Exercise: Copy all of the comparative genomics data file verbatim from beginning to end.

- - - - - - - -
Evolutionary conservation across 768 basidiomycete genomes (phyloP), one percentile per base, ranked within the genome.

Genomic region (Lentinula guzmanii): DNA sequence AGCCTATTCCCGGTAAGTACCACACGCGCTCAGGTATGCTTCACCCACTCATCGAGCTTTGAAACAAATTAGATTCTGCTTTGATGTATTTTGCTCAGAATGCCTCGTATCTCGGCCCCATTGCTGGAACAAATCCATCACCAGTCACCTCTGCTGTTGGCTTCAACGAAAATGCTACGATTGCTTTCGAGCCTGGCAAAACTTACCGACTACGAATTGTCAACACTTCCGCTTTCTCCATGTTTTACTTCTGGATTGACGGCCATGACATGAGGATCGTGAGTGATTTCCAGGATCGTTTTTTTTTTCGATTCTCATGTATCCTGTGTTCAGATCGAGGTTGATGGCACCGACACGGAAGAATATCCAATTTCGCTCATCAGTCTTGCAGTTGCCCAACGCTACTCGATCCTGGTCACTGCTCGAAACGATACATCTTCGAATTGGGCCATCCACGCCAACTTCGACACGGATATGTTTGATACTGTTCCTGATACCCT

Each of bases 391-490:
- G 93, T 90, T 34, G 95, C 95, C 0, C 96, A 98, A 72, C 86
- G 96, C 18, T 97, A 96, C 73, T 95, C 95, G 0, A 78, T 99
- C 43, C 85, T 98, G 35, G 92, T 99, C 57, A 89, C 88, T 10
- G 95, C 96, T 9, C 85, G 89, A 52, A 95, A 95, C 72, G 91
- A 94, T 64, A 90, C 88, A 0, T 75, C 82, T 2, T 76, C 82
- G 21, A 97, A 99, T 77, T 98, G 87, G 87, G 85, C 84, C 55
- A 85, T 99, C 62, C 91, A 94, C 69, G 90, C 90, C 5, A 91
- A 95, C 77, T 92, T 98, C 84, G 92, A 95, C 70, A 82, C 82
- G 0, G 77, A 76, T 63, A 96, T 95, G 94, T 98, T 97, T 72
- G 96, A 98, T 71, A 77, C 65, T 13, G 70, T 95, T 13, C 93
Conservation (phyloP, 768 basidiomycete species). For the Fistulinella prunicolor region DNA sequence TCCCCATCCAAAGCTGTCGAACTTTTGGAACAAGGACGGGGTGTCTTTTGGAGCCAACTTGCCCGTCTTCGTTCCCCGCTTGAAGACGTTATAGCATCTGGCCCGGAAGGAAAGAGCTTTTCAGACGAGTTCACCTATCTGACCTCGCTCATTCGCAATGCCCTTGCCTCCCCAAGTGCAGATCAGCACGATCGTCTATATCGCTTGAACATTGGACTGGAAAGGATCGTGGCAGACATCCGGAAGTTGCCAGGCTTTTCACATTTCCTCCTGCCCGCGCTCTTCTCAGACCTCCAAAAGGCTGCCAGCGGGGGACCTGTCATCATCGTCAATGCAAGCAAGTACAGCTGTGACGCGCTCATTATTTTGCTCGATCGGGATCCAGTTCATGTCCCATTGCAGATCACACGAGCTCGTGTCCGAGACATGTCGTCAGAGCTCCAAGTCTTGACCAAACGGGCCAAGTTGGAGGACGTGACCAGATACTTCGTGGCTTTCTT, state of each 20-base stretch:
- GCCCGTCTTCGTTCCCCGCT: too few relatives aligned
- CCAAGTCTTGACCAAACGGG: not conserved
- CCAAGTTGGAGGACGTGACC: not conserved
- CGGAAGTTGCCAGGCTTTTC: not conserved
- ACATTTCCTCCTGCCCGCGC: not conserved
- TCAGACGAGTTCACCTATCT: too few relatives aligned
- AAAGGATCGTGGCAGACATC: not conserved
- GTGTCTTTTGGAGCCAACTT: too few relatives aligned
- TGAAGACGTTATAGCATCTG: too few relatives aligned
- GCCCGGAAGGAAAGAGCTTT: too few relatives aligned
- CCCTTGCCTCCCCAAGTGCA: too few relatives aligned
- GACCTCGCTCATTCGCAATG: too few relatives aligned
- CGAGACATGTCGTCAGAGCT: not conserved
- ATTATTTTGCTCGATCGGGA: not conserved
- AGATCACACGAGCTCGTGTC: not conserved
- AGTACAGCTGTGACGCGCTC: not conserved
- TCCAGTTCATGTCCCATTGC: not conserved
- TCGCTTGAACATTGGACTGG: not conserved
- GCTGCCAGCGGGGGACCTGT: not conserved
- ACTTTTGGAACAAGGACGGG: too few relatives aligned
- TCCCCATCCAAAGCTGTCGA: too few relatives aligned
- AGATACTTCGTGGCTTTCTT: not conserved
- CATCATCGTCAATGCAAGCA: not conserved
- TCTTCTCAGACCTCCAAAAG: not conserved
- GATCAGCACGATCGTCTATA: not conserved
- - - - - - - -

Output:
Evolutionary conservation across 768 basidiomycete genomes (phyloP), one percentile per base, ranked within the genome.

Genomic region (Lentinula guzmanii): DNA sequence AGCCTATTCCCGGTAAGTACCACACGCGCTCAGGTATGCTTCACCCACTCATCGAGCTTTGAAACAAATTAGATTCTGCTTTGATGTATTTTGCTCAGAATGCCTCGTATCTCGGCCCCATTGCTGGAACAAATCCATCACCAGTCACCTCTGCTGTTGGCTTCAACGAAAATGCTACGATTGCTTTCGAGCCTGGCAAAACTTACCGACTACGAATTGTCAACACTTCCGCTTTCTCCATGTTTTACTTCTGGATTGACGGCCATGACATGAGGATCGTGAGTGATTTCCAGGATCGTTTTTTTTTTCGATTCTCATGTATCCTGTGTTCAGATCGAGGTTGATGGCACCGACACGGAAGAATATCCAATTTCGCTCATCAGTCTTGCAGTTGCCCAACGCTACTCGATCCTGGTCACTGCTCGAAACGATACATCTTCGAATTGGGCCATCCACGCCAACTTCGACACGGATATGTTTGATACTGTTCCTGATACCCT

Each of bases 391-490:
- G 93, T 90, T 34, G 95, C 95, C 0, C 96, A 98, A 72, C 86
- G 96, C 18, T 97, A 96, C 73, T 95, C 95, G 0, A 78, T 99
- C 43, C 85, T 98, G 35, G 92, T 99, C 57, A 89, C 88, T 10
- G 95, C 96, T 9, C 85, G 89, A 52, A 95, A 95, C 72, G 91
- A 94, T 64, A 90, C 88, A 0, T 75, C 82, T 2, T 76, C 82
- G 21, A 97, A 99, T 77, T 98, G 87, G 87, G 85, C 84, C 55
- A 85, T 99, C 62, C 91, A 94, C 69, G 90, C 90, C 5, A 91
- A 95, C 77, T 92, T 98, C 84, G 92, A 95, C 70, A 82, C 82
- G 0, G 77, A 76, T 63, A 96, T 95, G 94, T 98, T 97, T 72
- G 96, A 98, T 71, A 77, C 65, T 13, G 70, T 95, T 13, C 93
Conservation (phyloP, 768 basidiomycete species). For the Fistulinella prunicolor region DNA sequence TCCCCATCCAAAGCTGTCGAACTTTTGGAACAAGGACGGGGTGTCTTTTGGAGCCAACTTGCCCGTCTTCGTTCCCCGCTTGAAGACGTTATAGCATCTGGCCCGGAAGGAAAGAGCTTTTCAGACGAGTTCACCTATCTGACCTCGCTCATTCGCAATGCCCTTGCCTCCCCAAGTGCAGATCAGCACGATCGTCTATATCGCTTGAACATTGGACTGGAAAGGATCGTGGCAGACATCCGGAAGTTGCCAGGCTTTTCACATTTCCTCCTGCCCGCGCTCTTCTCAGACCTCCAAAAGGCTGCCAGCGGGGGACCTGTCATCATCGTCAATGCAAGCAAGTACAGCTGTGACGCGCTCATTATTTTGCTCGATCGGGATCCAGTTCATGTCCCATTGCAGATCACACGAGCTCGTGTCCGAGACATGTCGTCAGAGCTCCAAGTCTTGACCAAACGGGCCAAGTTGGAGGACGTGACCAGATACTTCGTGGCTTTCTT, state of each 20-base stretch:
- GCCCGTCTTCGTTCCCCGCT: too few relatives aligned
- CCAAGTCTTGACCAAACGGG: not conserved
- CCAAGTTGGAGGACGTGACC: not conserved
- CGGAAGTTGCCAGGCTTTTC: not conserved
- ACATTTCCTCCTGCCCGCGC: not conserved
- TCAGACGAGTTCACCTATCT: too few relatives aligned
- AAAGGATCGTGGCAGACATC: not conserved
- GTGTCTTTTGGAGCCAACTT: too few relatives aligned
- TGAAGACGTTATAGCATCTG: too few relatives aligned
- GCCCGGAAGGAAAGAGCTTT: too few relatives aligned
- CCCTTGCCTCCCCAAGTGCA: too few relatives aligned
- GACCTCGCTCATTCGCAATG: too few relatives aligned
- CGAGACATGTCGTCAGAGCT: not conserved
- ATTATTTTGCTCGATCGGGA: not conserved
- AGATCACACGAGCTCGTGTC: not conserved
- AGTACAGCTGTGACGCGCTC: not conserved
- TCCAGTTCATGTCCCATTGC: not conserved
- TCGCTTGAACATTGGACTGG: not conserved
- GCTGCCAGCGGGGGACCTGT: not conserved
- ACTTTTGGAACAAGGACGGG: too few relatives aligned
- TCCCCATCCAAAGCTGTCGA: too few relatives aligned
- AGATACTTCGTGGCTTTCTT: not conserved
- CATCATCGTCAATGCAAGCA: not conserved
- TCTTCTCAGACCTCCAAAAG: not conserved
- GATCAGCACGATCGTCTATA: not conserved